AbstractThis thesis seeks to describe the development of an inexpensive and efficient clustering technique for multivariate data analysis. The technique starts from a multivariate data matrix and ends with graphical representation of the data and pattern recognition discriminant function. The technique also results in distances frequency distribution that might be useful in detecting clustering in the data or for the estimation of parameters useful in the discrimination between the different populations in the data. The technique can also be used in feature selection. The technique is essentially for the discovery of data structure by revealing the component parts of the data.
lhe thesis offers three distinct contributions for cluster analysis and pattern recognition techniques. The first contribution is the introduction of transformation function in the technique of nonlinear mapping. The second contribution is the us~ of distances frequency distribution instead of distances time-sequence in nonlinear mapping, The third contribution is the formulation of a new generalised and normalised error function together with its optimal step size formula for gradient method minimisation.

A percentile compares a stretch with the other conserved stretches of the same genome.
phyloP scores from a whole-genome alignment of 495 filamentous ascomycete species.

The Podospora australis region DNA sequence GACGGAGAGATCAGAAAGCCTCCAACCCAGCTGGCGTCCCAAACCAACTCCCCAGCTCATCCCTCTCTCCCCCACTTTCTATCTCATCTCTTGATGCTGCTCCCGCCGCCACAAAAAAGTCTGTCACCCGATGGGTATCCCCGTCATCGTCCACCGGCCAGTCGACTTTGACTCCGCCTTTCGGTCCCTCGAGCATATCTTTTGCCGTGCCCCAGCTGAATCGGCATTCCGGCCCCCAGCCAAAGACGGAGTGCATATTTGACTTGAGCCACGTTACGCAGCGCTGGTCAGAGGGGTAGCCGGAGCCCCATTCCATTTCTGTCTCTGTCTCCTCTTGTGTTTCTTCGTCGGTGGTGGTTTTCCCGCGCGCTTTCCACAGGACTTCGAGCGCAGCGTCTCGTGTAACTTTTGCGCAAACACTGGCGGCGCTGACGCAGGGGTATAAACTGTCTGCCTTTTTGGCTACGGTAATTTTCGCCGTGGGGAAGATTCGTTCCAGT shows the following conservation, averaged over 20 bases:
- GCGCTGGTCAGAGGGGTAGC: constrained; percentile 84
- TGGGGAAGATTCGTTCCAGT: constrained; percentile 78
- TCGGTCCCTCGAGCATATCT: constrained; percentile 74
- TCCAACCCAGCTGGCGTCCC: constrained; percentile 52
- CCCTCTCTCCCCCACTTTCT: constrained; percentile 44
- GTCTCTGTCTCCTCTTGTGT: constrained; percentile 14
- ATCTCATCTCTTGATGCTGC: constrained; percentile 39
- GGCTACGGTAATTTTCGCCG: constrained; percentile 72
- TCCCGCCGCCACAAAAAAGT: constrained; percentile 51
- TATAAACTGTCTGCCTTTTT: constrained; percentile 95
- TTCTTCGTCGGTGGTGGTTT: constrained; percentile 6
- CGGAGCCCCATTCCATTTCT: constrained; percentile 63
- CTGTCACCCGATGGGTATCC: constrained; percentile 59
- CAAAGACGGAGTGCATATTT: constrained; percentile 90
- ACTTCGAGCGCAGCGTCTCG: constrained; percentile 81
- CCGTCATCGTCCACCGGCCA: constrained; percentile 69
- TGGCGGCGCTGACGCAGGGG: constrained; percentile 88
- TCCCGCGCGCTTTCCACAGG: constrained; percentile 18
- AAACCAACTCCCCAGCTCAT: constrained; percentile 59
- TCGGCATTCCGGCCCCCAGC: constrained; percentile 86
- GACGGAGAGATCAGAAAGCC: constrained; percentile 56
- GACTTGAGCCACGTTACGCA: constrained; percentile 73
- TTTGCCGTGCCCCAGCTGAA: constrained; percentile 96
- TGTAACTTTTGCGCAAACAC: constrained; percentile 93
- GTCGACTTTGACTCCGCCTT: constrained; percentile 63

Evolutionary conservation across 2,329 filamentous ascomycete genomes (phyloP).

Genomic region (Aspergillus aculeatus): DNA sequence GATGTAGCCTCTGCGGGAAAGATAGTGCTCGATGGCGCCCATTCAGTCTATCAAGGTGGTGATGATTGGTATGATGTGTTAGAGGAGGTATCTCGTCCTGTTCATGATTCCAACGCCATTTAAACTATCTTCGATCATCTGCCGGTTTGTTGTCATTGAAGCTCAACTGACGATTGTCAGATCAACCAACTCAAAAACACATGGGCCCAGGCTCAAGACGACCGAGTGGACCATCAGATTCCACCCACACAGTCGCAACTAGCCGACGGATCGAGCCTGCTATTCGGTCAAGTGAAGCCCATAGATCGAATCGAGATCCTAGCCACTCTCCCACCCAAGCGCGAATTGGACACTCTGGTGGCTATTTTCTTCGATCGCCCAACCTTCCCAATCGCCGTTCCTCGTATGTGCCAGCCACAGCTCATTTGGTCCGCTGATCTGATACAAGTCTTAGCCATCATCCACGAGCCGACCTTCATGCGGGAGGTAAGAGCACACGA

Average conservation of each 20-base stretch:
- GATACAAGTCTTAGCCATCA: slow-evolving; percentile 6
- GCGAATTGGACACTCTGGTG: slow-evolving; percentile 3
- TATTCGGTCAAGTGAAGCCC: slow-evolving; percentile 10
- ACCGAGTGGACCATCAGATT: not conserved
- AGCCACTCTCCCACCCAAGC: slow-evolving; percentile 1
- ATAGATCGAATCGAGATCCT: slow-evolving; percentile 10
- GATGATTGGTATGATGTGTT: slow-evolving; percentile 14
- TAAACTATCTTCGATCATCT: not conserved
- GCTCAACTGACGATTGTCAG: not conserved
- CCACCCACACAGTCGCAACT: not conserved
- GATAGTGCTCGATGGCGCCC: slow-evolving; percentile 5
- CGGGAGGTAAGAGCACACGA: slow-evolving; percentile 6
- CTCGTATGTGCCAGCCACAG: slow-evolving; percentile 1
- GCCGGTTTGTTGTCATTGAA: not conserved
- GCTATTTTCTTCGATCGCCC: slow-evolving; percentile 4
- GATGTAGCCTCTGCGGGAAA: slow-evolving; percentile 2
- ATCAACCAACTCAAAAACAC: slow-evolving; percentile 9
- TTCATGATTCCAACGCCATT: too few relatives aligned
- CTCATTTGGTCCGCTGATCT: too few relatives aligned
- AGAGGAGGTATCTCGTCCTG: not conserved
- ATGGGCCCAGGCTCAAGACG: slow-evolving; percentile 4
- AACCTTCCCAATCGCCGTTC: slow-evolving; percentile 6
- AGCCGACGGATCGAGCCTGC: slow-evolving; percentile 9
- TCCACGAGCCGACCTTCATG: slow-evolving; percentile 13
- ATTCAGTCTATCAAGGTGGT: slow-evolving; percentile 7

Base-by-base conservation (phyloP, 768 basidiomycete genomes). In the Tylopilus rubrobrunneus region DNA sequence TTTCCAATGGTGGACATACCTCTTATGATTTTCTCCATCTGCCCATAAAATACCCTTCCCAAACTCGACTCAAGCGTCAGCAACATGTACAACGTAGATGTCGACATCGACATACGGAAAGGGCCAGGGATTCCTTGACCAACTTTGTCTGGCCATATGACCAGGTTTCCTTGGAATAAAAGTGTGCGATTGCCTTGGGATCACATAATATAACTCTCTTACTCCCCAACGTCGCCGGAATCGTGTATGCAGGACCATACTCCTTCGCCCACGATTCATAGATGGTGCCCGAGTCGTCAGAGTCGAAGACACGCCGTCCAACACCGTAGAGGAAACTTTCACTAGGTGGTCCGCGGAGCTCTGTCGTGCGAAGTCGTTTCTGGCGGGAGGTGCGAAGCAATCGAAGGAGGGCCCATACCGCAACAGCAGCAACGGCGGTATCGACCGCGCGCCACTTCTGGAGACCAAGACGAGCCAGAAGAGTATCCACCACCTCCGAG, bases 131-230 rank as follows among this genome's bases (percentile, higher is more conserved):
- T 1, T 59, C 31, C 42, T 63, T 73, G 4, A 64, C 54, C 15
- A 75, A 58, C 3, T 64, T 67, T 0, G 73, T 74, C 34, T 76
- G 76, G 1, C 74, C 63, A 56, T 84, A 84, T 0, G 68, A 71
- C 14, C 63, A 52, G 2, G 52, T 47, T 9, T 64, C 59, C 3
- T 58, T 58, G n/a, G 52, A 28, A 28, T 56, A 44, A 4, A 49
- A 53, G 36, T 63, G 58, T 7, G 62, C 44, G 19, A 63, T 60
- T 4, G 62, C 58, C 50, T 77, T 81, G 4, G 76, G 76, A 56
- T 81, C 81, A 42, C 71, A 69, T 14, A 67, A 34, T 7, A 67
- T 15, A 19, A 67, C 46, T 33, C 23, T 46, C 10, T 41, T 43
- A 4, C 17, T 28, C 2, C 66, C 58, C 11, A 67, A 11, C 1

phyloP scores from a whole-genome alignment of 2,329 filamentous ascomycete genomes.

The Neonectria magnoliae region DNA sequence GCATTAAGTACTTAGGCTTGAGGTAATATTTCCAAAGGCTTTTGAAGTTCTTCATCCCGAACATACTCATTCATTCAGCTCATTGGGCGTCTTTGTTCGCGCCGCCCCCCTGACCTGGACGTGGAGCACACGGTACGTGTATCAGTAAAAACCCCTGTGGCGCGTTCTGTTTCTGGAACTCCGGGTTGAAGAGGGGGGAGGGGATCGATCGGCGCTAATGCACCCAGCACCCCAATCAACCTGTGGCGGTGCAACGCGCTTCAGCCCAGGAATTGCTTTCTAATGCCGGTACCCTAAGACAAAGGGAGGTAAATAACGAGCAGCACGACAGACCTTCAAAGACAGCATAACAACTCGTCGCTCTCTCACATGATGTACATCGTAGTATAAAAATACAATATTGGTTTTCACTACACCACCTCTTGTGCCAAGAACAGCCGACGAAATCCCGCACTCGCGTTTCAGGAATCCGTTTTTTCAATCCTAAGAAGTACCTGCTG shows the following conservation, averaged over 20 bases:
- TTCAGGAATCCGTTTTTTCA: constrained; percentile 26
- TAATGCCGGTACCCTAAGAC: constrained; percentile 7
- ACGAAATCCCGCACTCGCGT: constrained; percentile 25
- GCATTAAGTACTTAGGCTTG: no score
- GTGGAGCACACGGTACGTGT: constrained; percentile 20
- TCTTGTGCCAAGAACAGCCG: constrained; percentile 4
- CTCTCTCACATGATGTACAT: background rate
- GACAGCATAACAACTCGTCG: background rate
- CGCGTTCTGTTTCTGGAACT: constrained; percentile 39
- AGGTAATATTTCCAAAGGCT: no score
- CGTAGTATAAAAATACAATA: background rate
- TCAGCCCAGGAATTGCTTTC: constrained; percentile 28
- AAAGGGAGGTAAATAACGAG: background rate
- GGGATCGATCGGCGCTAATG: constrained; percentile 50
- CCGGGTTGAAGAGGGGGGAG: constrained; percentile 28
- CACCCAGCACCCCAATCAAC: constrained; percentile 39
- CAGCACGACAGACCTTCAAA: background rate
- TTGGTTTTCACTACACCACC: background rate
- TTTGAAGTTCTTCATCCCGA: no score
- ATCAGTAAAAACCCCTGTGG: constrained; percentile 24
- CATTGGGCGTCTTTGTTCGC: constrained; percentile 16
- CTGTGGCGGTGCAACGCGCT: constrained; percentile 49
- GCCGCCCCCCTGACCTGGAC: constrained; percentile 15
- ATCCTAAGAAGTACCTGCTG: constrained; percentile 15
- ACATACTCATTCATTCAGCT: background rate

The thesis consists of five chapters. The first chapter is the introduction. The second chapter describes multidimensional scaling as an origin of nonlinear mapping technique. The third chapter describes the first developing step in the technique of nonlinear mapping that is the introduction of "transformation function". The fourth chapter describes the second developing step of the nonlinear mapping technique. This is the use of distances frequency distribution
instead of distances time-sequence. The chapter also includes the new generalised and normalised error function formulation. Finally, the fifth chapter, the conclusion, evaluates all developments and proposes a new program. for cluster analysis and pattern recognition by integrating all the new features.
|Date of Award||1981|
- cluster analysis
- nonlinear mapping
- multidimensional scaling
- pattern recognition
- multivariate analysis